If January’s U.S. jobs report is any indication, 2023 is shaping up to be a good year for employers and employees alike. The labor market has added more jobs than anticipated, unemployment is falling, and inflation is beginning to subside. As the general business climate begins to improve, there will be an increased need for ground transportation services, and for the people involved in providing those services such as reservationists, dispatchers and clerical employees.

Employers located in New York State and New York City with four or more employees who are contemplating adding staff need to be aware of and comply with two similar, though not identical, pay transparency laws that have recently been enacted.

Traditionally, employers have been free to advertise a position without specifying what the job pays, and then discuss compensation at the interview or at the time of hire. This practice has resulted in a statistical wage gap among white men on the one hand, and women and minorities on the other. The latter group are often offered and paid less than their white male counterparts, regardless of their experience and qualifications. Pay transparency laws are designed to address these inequities.

Under the City’s law (which took effect November 1, 2022) and the new State law that goes into effect on September 17, 2023, employers must now specify a compensation range in all advertisements for new positions, and in any notices concerning available transfers and promotions.

“Compensation range” is defined as “the minimum and maximum annual salary or hourly range of compensation… that the employer in good faith believes to be accurate at the time of the posting of an advertisement for such opportunity.” The range cannot be open-ended. For example, “$15 per hour and up” or “maximum $50,000 per year” does not comply with the law. Nor can the range be unreasonable. When the City’s law was first rolled out, Citigroup drew scrutiny for advertising positions ranging from $0 to $2M; a range the banking giant subsequently blamed on a computer glitch.

If unsure of what range to offer, a good rule of thumb is to pick a target wage, and then advertise the position at a compensation range of 20% above and 20% below that target. Additionally, in setting a compensation range it is important to note that the salary that must be disclosed is only the base wage. For purposes of these laws, “salary” does not include overtime, paid time off, health insurance, bonuses, etc.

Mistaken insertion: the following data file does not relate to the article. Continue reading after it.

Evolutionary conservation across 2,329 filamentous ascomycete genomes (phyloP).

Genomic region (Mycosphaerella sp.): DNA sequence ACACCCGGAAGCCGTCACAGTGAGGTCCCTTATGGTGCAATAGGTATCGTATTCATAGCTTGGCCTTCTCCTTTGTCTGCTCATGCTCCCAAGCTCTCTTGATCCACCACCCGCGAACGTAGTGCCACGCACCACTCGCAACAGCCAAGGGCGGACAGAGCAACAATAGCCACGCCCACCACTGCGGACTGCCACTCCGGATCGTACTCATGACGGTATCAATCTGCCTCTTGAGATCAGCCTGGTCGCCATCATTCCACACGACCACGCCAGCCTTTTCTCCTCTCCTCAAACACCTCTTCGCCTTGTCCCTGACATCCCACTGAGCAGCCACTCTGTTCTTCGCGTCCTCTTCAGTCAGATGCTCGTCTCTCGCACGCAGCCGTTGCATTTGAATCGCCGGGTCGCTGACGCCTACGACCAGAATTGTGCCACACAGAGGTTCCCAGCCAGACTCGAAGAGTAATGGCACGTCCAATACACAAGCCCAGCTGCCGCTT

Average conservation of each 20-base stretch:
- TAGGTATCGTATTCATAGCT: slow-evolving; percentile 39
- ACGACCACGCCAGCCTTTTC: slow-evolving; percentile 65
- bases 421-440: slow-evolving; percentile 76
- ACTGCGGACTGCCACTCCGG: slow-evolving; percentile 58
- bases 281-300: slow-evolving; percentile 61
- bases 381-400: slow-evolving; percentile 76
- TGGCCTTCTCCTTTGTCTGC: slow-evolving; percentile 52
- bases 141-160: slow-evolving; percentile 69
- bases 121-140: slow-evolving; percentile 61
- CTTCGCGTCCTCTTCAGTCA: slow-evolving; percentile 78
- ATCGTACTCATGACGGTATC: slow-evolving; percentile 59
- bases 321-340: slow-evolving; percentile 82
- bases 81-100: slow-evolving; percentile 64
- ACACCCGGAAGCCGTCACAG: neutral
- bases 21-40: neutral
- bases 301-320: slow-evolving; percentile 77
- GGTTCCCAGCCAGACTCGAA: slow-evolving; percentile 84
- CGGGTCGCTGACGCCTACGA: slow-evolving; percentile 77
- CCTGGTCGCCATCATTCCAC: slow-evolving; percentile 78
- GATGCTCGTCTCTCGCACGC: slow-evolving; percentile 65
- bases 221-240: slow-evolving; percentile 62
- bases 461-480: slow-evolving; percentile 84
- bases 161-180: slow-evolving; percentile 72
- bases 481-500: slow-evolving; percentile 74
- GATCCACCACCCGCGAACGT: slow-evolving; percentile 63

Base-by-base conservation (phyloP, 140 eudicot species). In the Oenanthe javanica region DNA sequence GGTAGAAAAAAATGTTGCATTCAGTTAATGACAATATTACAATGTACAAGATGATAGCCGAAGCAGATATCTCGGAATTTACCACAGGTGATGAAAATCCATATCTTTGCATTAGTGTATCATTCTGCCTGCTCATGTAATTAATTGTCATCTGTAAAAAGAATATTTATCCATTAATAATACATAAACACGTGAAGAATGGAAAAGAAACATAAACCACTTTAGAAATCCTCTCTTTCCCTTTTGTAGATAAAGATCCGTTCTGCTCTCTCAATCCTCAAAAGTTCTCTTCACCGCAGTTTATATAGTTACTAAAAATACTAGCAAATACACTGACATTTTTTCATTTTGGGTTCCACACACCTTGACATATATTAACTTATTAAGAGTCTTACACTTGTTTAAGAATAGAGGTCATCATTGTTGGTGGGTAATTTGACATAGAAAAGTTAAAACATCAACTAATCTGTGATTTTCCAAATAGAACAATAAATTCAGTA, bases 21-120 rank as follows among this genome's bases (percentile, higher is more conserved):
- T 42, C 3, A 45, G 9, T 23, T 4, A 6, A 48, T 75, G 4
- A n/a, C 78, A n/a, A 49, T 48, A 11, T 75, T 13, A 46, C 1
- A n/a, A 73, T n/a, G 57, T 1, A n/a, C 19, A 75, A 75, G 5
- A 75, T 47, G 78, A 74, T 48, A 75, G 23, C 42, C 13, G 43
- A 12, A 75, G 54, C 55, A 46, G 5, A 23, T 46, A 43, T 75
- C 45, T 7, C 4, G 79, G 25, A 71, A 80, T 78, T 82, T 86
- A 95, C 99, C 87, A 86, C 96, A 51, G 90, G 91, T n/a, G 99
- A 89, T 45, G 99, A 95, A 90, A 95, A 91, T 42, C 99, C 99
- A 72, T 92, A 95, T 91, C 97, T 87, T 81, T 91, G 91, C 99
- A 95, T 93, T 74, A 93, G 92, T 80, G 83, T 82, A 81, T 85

Where a position is paid solely on commission, the State’s law requires that the advertisement state that it is a commission-based position (there is no such requirement under the City law). The State law also requires that if a job description for the position exists, it must be included in the advertisement, however there is no requirement that a job description be created if it does not already exist.

Employers are required to maintain records showing the salary ranges offered for each position, the compensation ultimately paid, and the job description if one exists. The laws also include anti-retaliation provisions that prohibit employers from refusing to interview or hire a prospective employee or refusing to promote a current employee in response to the individual having exercised rights protected by law. Unlike the State law, the City law gives employees a private right of action to address violations of the law. Both statutes also provide for enforcement by either the NYS Department of Labor or the NYC Commission on Human Rights, both of which are empowered to impose civil penalties.

As noted above, while the State’s law does not take effect until the fall, 2023 is shaping up to be a busy year for new hires. Accordingly, as a practical matter, employers should take steps now to ensure their hiring and record-keeping practices are compliant with these new pay transparency laws.

Article by Lawrence I. Cohen

Laurence I. Cohen is a partner with Pike, Tuch & Cohen, LLP, a Bellmore, NY-based law firm.

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